There is hope! Ash Wednesday offers (dis)abled and abled bodies alike a path toward absolu­tion—by living into the truth of the last 14 words found in Genesis 3:19. “You were made out of soil, and you will once again turn into soil.” When I receive the imposition of ashes, today, Ash Wednesday, I will begin to practice the truth of those words, and I imagine that I will grow in awe of my disabled body more than I am frustrated by it. After all, “my body is not an apology!” (Sonya Renee Taylor).

It is in this body made of soil that I experience the world. Both the chronic pain and the way my whole body is engaged when I laugh are a testament that my body experiences the full range of human emotion. My thick glasses help my eyes to see, what my mind already perceives; the world is full of horror, but it also bursting with beauty. My legs assisted by my crutches make a rhythmic sound that announces my presence even before I enter the room. And my bent knees and angled feet set a slow pace for me that enables me to engage in conversations and enjoy the kindness of strangers. This body that comes from soil and is diagnosed with a disability is the way through which I am in relationship with God, people and creation. The body I inhabit is what makes me human because that is where God lives—yes, the disabled body is human; crutches, leg braces, communication boards, white canes, wheelchairs, walkers, and all other assistive devices included. The shared experience of being human is where disabled and abled bodies can offer solidarity to one another.

To remember that humans were made out of soil and will once again turn into soil is to make space for the fragility of both abled and disabled bodies. And it invites all to befriend our mortality. We will all die. It will not matter whose bodies are abled or disabled. All our bodies will provide nutrients for the earth.

Perhaps this Lenten journey is an invitation to love God who made our bodies out of soil and gives our bodies back to Mother Earth—God’s very Body. It is an invitation to love the disabled bodies of our neighbors. The Lenten journey is also an invitation to love our own bodies, abled or disabled. All of what was written and now being written in the law and the prophets proclaims the truth of God’s two commands.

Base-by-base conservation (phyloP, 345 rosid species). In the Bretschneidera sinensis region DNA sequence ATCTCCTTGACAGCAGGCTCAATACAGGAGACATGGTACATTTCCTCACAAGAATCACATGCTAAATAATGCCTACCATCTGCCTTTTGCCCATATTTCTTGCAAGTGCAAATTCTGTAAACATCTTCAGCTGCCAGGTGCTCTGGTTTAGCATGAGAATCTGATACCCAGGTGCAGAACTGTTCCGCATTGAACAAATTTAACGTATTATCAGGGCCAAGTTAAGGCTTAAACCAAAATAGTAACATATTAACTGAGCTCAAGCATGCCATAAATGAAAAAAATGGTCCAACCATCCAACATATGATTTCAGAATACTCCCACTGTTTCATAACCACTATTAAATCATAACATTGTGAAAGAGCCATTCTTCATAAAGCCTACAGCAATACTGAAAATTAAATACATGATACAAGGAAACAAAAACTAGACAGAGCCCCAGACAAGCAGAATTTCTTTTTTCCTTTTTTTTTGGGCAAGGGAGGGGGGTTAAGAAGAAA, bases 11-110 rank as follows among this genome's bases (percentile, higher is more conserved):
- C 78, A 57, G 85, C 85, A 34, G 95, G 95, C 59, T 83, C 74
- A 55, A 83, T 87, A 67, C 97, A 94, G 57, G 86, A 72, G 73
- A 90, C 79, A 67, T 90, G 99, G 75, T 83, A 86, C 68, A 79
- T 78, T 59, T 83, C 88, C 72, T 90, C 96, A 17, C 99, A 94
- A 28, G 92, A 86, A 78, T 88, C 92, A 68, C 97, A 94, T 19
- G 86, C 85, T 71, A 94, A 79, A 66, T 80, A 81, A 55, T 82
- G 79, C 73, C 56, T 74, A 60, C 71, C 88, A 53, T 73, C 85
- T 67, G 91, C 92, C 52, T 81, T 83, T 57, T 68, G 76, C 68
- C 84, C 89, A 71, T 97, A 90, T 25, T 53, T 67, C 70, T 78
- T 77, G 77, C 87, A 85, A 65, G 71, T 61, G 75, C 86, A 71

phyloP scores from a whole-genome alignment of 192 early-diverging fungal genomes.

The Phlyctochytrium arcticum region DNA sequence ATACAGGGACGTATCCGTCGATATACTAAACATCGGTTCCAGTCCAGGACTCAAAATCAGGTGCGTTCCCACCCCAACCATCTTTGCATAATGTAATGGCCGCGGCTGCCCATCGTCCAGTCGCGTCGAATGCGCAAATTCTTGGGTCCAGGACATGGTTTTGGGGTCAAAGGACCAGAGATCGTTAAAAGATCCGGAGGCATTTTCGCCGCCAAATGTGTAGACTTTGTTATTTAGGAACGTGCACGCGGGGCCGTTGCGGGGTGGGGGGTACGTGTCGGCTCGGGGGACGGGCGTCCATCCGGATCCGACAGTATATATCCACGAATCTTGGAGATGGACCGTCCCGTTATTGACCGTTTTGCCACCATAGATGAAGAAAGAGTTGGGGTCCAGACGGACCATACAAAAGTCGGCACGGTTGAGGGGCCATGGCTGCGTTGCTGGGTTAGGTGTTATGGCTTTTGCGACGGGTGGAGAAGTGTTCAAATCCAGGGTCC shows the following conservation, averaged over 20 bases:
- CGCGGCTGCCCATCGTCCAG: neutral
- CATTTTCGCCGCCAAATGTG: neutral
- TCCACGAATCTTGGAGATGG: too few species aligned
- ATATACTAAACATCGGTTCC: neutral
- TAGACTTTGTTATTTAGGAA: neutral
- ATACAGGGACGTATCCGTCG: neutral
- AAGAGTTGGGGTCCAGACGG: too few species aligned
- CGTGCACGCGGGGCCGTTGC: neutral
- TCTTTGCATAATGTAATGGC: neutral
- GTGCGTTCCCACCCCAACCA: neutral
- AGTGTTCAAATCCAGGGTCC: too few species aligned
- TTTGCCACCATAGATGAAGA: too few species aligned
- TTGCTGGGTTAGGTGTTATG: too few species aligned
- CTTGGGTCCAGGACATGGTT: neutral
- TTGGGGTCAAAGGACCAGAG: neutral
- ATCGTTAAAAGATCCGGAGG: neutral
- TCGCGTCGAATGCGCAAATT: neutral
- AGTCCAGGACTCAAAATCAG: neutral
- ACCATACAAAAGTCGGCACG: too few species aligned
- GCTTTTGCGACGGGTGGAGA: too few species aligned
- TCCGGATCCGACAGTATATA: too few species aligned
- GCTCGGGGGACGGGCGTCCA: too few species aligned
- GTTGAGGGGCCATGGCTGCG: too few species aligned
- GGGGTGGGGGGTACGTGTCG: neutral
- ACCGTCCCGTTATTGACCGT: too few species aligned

The truth is that Ash Wednesday is a way in which to have imposed on our bodies the sign of the cross to visibly mark our mutual journey toward the eradication of ableism in whatever form it takes. The words of absolution are for me and for you, the disabled and the able-bodied.

May almighty God have mercy on us and, having forgiven our sins, lead us to eternal life. May the almighty and merciful Lord grant us absolution and remission of the sin of ableism, in all its forms. Send us out into the world awakened to anti-ableism for the life of the world. Amen.

Rev. Letiah Fraser is a New York City Native who now lives in Kansas City. She is an ordained pastor with the Church of the Nazarene, an activist/organizer connected with the KS Poor People’s Campaign and A National Call for Moral Revival; she is a disability rights advocate, a hos­pital chaplain and a doctoral student. Rev. Letiah Fraser received her B.S. in Adolescent Education and English from Nyack College in New York. She received her Masters of Divinity from Nazarene Theological Seminary in Kansas City. She is also currently com­pleting her Doctorate of Ministry degree at Nazarene Theological Seminary. Her focus is on spiritual formation and disability theolo­gy. She enjoys traveling and participating in new adventures. She is passionate about the intersections of faith, race and disability. She identifies as a proud African American, becoming Christian wom­an who lives with a physical disability. She is a daughter, sibling, friend, and new plant-mom, who desires to be a writer, teacher, preacher, and professor.

This is excerpted from Disabling Lent: An Anti-Ableist Lenten Devotional, produced by Unbound, an interactive journal on Christian social justice, a ministry of the Presbyterian Church USA, where it originally appeared and is reproduced here by kind permission of the Unbound editor.